Tom Shieh, CEO of Crimcheck

6. Understand your triggers

The key to breaking free from bad habits is to find their source. So, identify the bad habit and then isolate its trigger. For many entrepreneurs, bad habits are merely caused by stress.

To break the cycle, replace the bad habit with a positive one that provides a similar benefit. For example, I always turned on the TV the second I came home to relieve stress. This negative habit led to wasted time and procrastination a feeling I despise. To counter this post-work stress relief, I began replacing my TV time with running.

Because bad habits are a means of dealing with stress, we need to re-program ourselves to properly deal with stress. Eliminating your triggers requires extreme self-control and commitment but will lead to new, healthier behaviors that are personally and professionally more gratifying.

Jonathan Gilinski, serial entrepreneur, executive director of CapsCanada, and founder of Capsuline; connect with Jonathan on LinkedIn

7. Plan for better ones

At 15 years old, I was huffing and puffing just to get through a one-mile run. It was years before I decided to adopt better eating and exercise habits. I started saying no to social activities that distracted me from exercise. I started saying yes to nutritious foods like lean proteins and vitamin-packed vegetables. Before I knew it, I was crossing the finish line of my first half marathon.

This principle of planning better habits applies equally in business. When I work with new startups, I precisely map out the plan for victory. Then comes the hard part: follow through. To stay hyper-focused, I isolate myself from distractions during specific times. I switch my phone to "airplane mode." I only follow up on pressing matters. I focus on my plan. Adopt an unstoppable attitude, put one foot in front of the other, and keep going until you reach your goals!

Sweta Patel, founder of Silicon Valley Startup Marketing who has advised over 200 early stage startups and high-growth companies; connect with Sweta on Facebook and Instagram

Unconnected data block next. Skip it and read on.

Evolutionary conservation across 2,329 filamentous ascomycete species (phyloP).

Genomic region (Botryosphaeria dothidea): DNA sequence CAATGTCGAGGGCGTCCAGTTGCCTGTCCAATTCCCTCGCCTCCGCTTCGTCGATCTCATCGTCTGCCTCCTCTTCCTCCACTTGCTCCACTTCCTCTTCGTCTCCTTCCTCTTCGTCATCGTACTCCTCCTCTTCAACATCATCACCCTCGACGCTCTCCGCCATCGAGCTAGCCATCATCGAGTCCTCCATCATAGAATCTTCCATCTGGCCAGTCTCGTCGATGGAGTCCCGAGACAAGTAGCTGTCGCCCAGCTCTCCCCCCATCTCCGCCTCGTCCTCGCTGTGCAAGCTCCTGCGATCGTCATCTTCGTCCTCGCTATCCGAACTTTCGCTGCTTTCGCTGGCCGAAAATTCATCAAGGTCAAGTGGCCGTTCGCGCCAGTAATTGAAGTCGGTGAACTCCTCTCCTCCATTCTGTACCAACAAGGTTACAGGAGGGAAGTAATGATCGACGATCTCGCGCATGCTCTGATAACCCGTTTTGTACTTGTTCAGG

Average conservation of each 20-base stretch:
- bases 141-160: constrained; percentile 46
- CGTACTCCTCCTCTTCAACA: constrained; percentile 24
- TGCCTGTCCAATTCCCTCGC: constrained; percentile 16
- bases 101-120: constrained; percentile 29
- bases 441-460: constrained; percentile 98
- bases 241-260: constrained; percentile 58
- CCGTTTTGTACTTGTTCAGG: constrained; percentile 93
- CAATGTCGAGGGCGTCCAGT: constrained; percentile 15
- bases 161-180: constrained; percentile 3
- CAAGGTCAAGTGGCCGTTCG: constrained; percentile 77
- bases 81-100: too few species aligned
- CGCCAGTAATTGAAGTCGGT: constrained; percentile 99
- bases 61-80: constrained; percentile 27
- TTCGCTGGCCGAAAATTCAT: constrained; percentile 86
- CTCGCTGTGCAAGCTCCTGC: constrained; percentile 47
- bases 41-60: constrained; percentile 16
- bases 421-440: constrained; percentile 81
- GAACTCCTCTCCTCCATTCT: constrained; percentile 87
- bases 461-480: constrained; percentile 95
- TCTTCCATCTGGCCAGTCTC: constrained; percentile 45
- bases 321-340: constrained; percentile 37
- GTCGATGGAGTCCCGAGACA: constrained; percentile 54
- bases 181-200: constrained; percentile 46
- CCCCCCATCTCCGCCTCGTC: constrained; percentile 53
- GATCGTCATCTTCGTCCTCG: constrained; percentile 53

8. Take action

If your habit is truly is truly hindering your health, relationships, or success, get off your ass and do something about it! When quitting any habit or issue you deal with, remember: it gets easier every day that goes by. Be patient the first few weeks, and take mental control of the devil on your shoulder telling you the habit is necessary; it's not necessary.

The main thing to remember is this: 100 percent of bad habits are controlled by your mind. You will survive. Get professional help, read up on your habit, and know that you can master your mind to break it. This may take multiple attempts, but don't give up, you can do it!

Ken Lebovic, president of North Shore Holdings; built a real estate empire acquiring thousands of properties in 20 years with no equity partners

9. Prime your proactive mindset

It's super important to get yourself into a proactive mindset instead of a reactive mindset. So often people wake up and start reacting to their day. When you're reacting, it's very easy to slip out of good habits and become less aware of what you're doing, especially if you are trying to build a new, better habit.

For me, I take 15-30 minutes to myself in the morning to focus on my mindset and my goals. As I live on the beach, I like to take a walk, watch the sunrise with some good music on and visualize what I want to achieve that day and in general.

Jared Goetz, serial entrepreneur and e-commerce expert; founder or cofounder of four multimillion companies in five years

10. Community drives achievement

We all know that all progress starts with telling the truth. But when we share the truth publicly with a person or group who can hold us accountable to do better that's when we start seeing breakthrough success.

I struggled with an irregular and unhealthy sleep-wake schedule for years until I started an accountability group daily call for 5 a.m. The 5AM Club changed my life by giving me the anchor I needed every morning, and today, we have hundreds of committed people on that call to start their days off right. Change happens in groups.

Sharran Srivatsaa, angel investor and president of brokerage (western region) at Douglas Elliman; grew Teles Properties 10X in five years

11. Pay the price today

Writing for The Oracles has kept me focused on breaking bad habits. I'm a creative guy, so I never used to enjoy looking at financial reports it felt like getting a root canal. But finally, I forced myself to understand them. Break the bad habit mindset of "as long as I love what I do, the money will follow." Bullcrap. Now I live and die by the numbers, which has made me much more creative.

It's hard doing the right thing all the time, but you can always be more honest with yourself by asking: Will this action take me toward my goal? Do the hard stuff first and get it out of the way. Otherwise, you'll always pay the price eventually.

— Steve Griggs, founder and CEO of Steve Griggs Design; NYC's premier landscape designer transforming backyards and rooftop gardens into private getaways